CommRadio Weekly Playlist: Sept. 26

Story posted September 27, 2022 in

Here, members of the Arts and Entertainment Department will talk about the songs that dominated their playlists during the week and what makes them so good.

“Clay Pigeons” - Michael Cera

Walking to class, accompanied by the fall breeze, “Clay Pigeons'' by Michael Cera circles around my mind, just as the leaves do on the ground.

I have a three hour playlist titled “Fall” with Charlie Brown as the cover art, and this is the most essential song within the playlist.

This song displays a care-free, simple attempt at starting life again. I love the line, “Start talkin' again when I know what to say”.

In today’s world it feels like we are constantly running to where we need to be, jumping before we even know our next move.

Michael Cera offers another approach - to not take everything so seriously. You can move slowly, with intention, and start anew. As long as you are moving.

This song truly comes to life when listened to with sixty-degree weather, an iced pumpkin chai latte, and a desire to flow through life with simplicity. - Allie Scaggs

“The Color Violet” - Tory Lanez

I’ll admit it. I hadn't really listened to any of Tory Lanez’ songs before “The Color Violet” popped up on my TikTok feed. However, since I first heard it, I’ve been hooked.

In the catchy 80s inspired song, he describes his desire for a girl. However, she ends up not being good for him and breaks his heart.

The production of this song is a perfect combination of 80s synth and R&B, with multiple saxophone solos that pull it all together.

The replayability of this song is off the charts, with its euphoric lyrics, background vocals, and overall vibe.

It's on most if not all of my playlists and I feel like it will be that way for future playlists as well. If you haven’t listened to this song, I highly recommend you do. - Chloe Rey

“Free Time” - Ruel

Oh the irony of this song title and reality. Last week, this track was the closest to “Free Time” that I was gonna get.

Aside from the amount of work and other obligations that inundated me– along with every other PSU student–this song was a nice throwback that popped up on my Spotify recommended playlist.

The guitar instrumental in the background is the highlight of the arrangement, followed by the bass.

Something that I really find interesting is how the track was introduced with the guitar and ended with the piano playing.

This gradual dynamic development in the arrangement is so seamlessly put together and combines to create a soulful feel that really moves through the spirit of listeners.

Don't even get me started on the vocals.

Some singers just have that “it” factor in their voice and Ruel most definitely qualifies with his unique sound. His mastery of using different vocal textures causes his lyrics to be full of passion.

Keeping this song on repeat this week, I can only hope the universe responds and puts some free time in my life, until then, I will obtain it vicariously through this song. - Abby Chachoute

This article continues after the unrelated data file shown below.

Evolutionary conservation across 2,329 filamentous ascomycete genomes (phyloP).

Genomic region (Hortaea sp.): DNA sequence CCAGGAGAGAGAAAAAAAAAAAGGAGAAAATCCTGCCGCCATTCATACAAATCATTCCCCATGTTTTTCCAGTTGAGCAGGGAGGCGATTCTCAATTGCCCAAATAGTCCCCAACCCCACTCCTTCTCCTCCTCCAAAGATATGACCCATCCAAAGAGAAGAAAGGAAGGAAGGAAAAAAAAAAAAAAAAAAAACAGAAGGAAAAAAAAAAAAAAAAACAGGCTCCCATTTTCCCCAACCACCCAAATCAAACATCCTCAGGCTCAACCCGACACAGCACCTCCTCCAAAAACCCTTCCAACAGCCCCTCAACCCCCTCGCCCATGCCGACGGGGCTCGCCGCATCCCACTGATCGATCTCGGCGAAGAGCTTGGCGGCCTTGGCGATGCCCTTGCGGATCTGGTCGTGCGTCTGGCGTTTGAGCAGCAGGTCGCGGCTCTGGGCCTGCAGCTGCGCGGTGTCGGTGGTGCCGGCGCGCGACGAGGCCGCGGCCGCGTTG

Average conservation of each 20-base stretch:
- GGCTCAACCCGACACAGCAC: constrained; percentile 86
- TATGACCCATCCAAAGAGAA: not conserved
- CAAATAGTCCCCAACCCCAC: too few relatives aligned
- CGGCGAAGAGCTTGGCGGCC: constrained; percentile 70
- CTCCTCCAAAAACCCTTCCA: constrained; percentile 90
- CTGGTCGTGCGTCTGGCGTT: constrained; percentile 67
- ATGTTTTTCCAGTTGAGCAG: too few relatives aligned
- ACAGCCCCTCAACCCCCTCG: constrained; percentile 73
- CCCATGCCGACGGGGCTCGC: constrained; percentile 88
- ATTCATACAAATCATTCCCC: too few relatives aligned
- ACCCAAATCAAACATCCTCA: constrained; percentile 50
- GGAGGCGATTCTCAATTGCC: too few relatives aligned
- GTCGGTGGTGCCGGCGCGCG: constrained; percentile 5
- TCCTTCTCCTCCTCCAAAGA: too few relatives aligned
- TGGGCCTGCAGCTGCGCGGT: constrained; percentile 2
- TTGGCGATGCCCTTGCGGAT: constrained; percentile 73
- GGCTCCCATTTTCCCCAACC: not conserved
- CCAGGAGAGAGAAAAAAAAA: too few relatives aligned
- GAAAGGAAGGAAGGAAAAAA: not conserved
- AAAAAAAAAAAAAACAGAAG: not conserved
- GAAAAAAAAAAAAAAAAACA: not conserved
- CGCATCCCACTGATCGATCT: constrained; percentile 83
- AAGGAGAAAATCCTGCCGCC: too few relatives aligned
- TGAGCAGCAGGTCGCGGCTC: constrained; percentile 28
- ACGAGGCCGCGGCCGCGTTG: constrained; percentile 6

“Hold Up” - Beyoncé

I just can’t stop listening to Hold Up by Beyoncé but I'm not mad about it.

The song starts with a distant-sounding plucky orchestra. The simple chords create an upbeat, summer-like atmosphere that makes the song instantly recognizable and also incredibly catchy.

The best way to listen to this song is with earbuds. In the intro the sound switches focus from one side to the other which creates a cool surround sound feeling.

Another interesting aspect of the song is how its positive vibe contrasts with the lyrics. The overarching narrative of the album is about the infidelity Beyoncé experienced in her relationship with Jay-Z.

The music video for this song perfectly captures this contrast and once you see it, you can’t help but associate it with the song.

This song is only the second on the album “Lemonade” which made it important in setting the audience’s expectations for the other songs. Of course, Beyoncé did not disappoint. - Madison Reed

“Jumpers” - Sleater-Kinney

There were a lot of Riot Grrl bands to come out of the 90s and early 2000s that I love, but Sleater-Kinney is one punk band to come out of that movement that really stands out to me. 

I don’t know what it was, Carrie Brownstein’s piercing vocals or Janet Weiss’ raw, driving drum beats, but when I discovered the band’s 2005 album “The Woods” it blew me away. 

“Jumpers” is easily one of my favorite tracks on there and one of the most listened-to songs on that LP. It’s surprising how energetic the song is, considering the lyrics’ dark themes, containing many metaphors about feeling depressed and cynical. 

Don’t let this turn you off though, this track is an absolute banger that I highly recommend listening to whether you’re going on a run or on a drive. - Jon Mead

Allie Scaggs is a first-year majoring in communications. To contact her, email

Chloe Rey is a first-year majoring in telecommunications. To contact her, email

Abigail Chachoute is a second-year majoring in journalism. To contact her, email

Madison Reed is a third-year majoring in telecommunications. To contact her, email

Jon Mead is a fourth-year majoring in digital and print journalism. To contact him, email

About the Contributors

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Jon Mead